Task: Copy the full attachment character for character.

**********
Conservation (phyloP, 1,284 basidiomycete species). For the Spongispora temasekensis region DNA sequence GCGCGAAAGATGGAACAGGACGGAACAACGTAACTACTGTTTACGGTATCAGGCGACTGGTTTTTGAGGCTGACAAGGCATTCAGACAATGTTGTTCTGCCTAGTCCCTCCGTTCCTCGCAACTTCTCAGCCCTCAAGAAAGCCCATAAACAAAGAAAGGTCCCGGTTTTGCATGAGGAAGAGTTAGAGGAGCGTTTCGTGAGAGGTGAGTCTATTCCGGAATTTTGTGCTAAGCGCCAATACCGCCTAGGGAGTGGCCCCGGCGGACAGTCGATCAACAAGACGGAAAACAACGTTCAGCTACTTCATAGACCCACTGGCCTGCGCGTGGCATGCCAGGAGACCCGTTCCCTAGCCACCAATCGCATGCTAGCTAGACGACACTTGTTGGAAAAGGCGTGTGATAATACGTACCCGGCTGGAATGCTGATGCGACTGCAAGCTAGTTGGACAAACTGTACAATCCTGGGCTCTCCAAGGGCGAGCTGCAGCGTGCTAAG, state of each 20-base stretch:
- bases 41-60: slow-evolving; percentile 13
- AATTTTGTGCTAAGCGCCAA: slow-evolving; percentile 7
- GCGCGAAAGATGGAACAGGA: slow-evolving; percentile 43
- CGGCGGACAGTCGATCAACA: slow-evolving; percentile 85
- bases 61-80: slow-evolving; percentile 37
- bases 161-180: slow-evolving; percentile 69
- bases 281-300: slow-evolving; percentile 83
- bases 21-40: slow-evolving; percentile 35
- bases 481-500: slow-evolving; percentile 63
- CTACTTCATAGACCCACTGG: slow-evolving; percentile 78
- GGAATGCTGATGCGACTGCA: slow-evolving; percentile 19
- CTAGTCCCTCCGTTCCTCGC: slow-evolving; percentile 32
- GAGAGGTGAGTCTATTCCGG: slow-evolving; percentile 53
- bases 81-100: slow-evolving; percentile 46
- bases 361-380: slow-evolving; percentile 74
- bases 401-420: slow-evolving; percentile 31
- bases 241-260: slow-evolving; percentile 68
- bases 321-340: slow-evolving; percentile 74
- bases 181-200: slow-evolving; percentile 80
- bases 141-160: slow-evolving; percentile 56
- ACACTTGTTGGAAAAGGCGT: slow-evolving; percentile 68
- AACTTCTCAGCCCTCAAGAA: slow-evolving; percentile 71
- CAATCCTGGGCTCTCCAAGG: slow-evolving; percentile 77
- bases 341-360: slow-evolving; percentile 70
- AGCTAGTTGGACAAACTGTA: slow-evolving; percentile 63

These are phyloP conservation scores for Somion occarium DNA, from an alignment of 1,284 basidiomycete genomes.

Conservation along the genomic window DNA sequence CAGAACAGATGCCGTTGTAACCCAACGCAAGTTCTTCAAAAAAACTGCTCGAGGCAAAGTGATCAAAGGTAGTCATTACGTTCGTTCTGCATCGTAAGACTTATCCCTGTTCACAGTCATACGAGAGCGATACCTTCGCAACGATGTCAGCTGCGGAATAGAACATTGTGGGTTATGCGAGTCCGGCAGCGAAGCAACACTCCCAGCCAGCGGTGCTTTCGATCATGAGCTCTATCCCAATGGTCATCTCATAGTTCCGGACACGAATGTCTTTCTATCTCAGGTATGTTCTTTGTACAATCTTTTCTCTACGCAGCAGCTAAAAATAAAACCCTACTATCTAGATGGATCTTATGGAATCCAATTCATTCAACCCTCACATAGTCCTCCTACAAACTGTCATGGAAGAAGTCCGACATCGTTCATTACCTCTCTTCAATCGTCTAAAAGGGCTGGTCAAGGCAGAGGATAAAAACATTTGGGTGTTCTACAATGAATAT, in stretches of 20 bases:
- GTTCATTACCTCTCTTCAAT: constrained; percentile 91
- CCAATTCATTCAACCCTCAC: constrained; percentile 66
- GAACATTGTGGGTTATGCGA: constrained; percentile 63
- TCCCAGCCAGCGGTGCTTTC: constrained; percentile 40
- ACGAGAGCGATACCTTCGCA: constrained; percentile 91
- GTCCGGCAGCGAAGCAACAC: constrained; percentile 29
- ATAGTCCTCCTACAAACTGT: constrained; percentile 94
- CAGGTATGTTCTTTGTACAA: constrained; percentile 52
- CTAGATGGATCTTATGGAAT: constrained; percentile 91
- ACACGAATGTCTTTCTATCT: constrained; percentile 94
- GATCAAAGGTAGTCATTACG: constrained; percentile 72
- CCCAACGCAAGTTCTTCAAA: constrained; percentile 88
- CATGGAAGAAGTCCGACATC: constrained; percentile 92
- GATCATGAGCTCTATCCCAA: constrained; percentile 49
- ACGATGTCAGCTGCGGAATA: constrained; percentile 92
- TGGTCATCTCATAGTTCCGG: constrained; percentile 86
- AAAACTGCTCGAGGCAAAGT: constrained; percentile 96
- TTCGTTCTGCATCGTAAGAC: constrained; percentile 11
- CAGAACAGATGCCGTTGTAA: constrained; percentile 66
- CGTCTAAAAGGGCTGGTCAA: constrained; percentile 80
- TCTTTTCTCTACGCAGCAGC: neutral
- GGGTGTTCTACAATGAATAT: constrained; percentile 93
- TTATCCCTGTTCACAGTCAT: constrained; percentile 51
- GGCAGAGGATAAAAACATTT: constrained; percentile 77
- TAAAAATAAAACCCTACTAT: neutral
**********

Conservation (phyloP, 1,284 basidiomycete species). For the Spongispora temasekensis region DNA sequence GCGCGAAAGATGGAACAGGACGGAACAACGTAACTACTGTTTACGGTATCAGGCGACTGGTTTTTGAGGCTGACAAGGCATTCAGACAATGTTGTTCTGCCTAGTCCCTCCGTTCCTCGCAACTTCTCAGCCCTCAAGAAAGCCCATAAACAAAGAAAGGTCCCGGTTTTGCATGAGGAAGAGTTAGAGGAGCGTTTCGTGAGAGGTGAGTCTATTCCGGAATTTTGTGCTAAGCGCCAATACCGCCTAGGGAGTGGCCCCGGCGGACAGTCGATCAACAAGACGGAAAACAACGTTCAGCTACTTCATAGACCCACTGGCCTGCGCGTGGCATGCCAGGAGACCCGTTCCCTAGCCACCAATCGCATGCTAGCTAGACGACACTTGTTGGAAAAGGCGTGTGATAATACGTACCCGGCTGGAATGCTGATGCGACTGCAAGCTAGTTGGACAAACTGTACAATCCTGGGCTCTCCAAGGGCGAGCTGCAGCGTGCTAAG, state of each 20-base stretch:
- bases 41-60: slow-evolving; percentile 13
- AATTTTGTGCTAAGCGCCAA: slow-evolving; percentile 7
- GCGCGAAAGATGGAACAGGA: slow-evolving; percentile 43
- CGGCGGACAGTCGATCAACA: slow-evolving; percentile 85
- bases 61-80: slow-evolving; percentile 37
- bases 161-180: slow-evolving; percentile 69
- bases 281-300: slow-evolving; percentile 83
- bases 21-40: slow-evolving; percentile 35
- bases 481-500: slow-evolving; percentile 63
- CTACTTCATAGACCCACTGG: slow-evolving; percentile 78
- GGAATGCTGATGCGACTGCA: slow-evolving; percentile 19
- CTAGTCCCTCCGTTCCTCGC: slow-evolving; percentile 32
- GAGAGGTGAGTCTATTCCGG: slow-evolving; percentile 53
- bases 81-100: slow-evolving; percentile 46
- bases 361-380: slow-evolving; percentile 74
- bases 401-420: slow-evolving; percentile 31
- bases 241-260: slow-evolving; percentile 68
- bases 321-340: slow-evolving; percentile 74
- bases 181-200: slow-evolving; percentile 80
- bases 141-160: slow-evolving; percentile 56
- ACACTTGTTGGAAAAGGCGT: slow-evolving; percentile 68
- AACTTCTCAGCCCTCAAGAA: slow-evolving; percentile 71
- CAATCCTGGGCTCTCCAAGG: slow-evolving; percentile 77
- bases 341-360: slow-evolving; percentile 70
- AGCTAGTTGGACAAACTGTA: slow-evolving; percentile 63

These are phyloP conservation scores for Somion occarium DNA, from an alignment of 1,284 basidiomycete genomes.

Conservation along the genomic window DNA sequence CAGAACAGATGCCGTTGTAACCCAACGCAAGTTCTTCAAAAAAACTGCTCGAGGCAAAGTGATCAAAGGTAGTCATTACGTTCGTTCTGCATCGTAAGACTTATCCCTGTTCACAGTCATACGAGAGCGATACCTTCGCAACGATGTCAGCTGCGGAATAGAACATTGTGGGTTATGCGAGTCCGGCAGCGAAGCAACACTCCCAGCCAGCGGTGCTTTCGATCATGAGCTCTATCCCAATGGTCATCTCATAGTTCCGGACACGAATGTCTTTCTATCTCAGGTATGTTCTTTGTACAATCTTTTCTCTACGCAGCAGCTAAAAATAAAACCCTACTATCTAGATGGATCTTATGGAATCCAATTCATTCAACCCTCACATAGTCCTCCTACAAACTGTCATGGAAGAAGTCCGACATCGTTCATTACCTCTCTTCAATCGTCTAAAAGGGCTGGTCAAGGCAGAGGATAAAAACATTTGGGTGTTCTACAATGAATAT, in stretches of 20 bases:
- GTTCATTACCTCTCTTCAAT: constrained; percentile 91
- CCAATTCATTCAACCCTCAC: constrained; percentile 66
- GAACATTGTGGGTTATGCGA: constrained; percentile 63
- TCCCAGCCAGCGGTGCTTTC: constrained; percentile 40
- ACGAGAGCGATACCTTCGCA: constrained; percentile 91
- GTCCGGCAGCGAAGCAACAC: constrained; percentile 29
- ATAGTCCTCCTACAAACTGT: constrained; percentile 94
- CAGGTATGTTCTTTGTACAA: constrained; percentile 52
- CTAGATGGATCTTATGGAAT: constrained; percentile 91
- ACACGAATGTCTTTCTATCT: constrained; percentile 94
- GATCAAAGGTAGTCATTACG: constrained; percentile 72
- CCCAACGCAAGTTCTTCAAA: constrained; percentile 88
- CATGGAAGAAGTCCGACATC: constrained; percentile 92
- GATCATGAGCTCTATCCCAA: constrained; percentile 49
- ACGATGTCAGCTGCGGAATA: constrained; percentile 92
- TGGTCATCTCATAGTTCCGG: constrained; percentile 86
- AAAACTGCTCGAGGCAAAGT: constrained; percentile 96
- TTCGTTCTGCATCGTAAGAC: constrained; percentile 11
- CAGAACAGATGCCGTTGTAA: constrained; percentile 66
- CGTCTAAAAGGGCTGGTCAA: constrained; percentile 80
- TCTTTTCTCTACGCAGCAGC: neutral
- GGGTGTTCTACAATGAATAT: constrained; percentile 93
- TTATCCCTGTTCACAGTCAT: constrained; percentile 51
- GGCAGAGGATAAAAACATTT: constrained; percentile 77
- TAAAAATAAAACCCTACTAT: neutral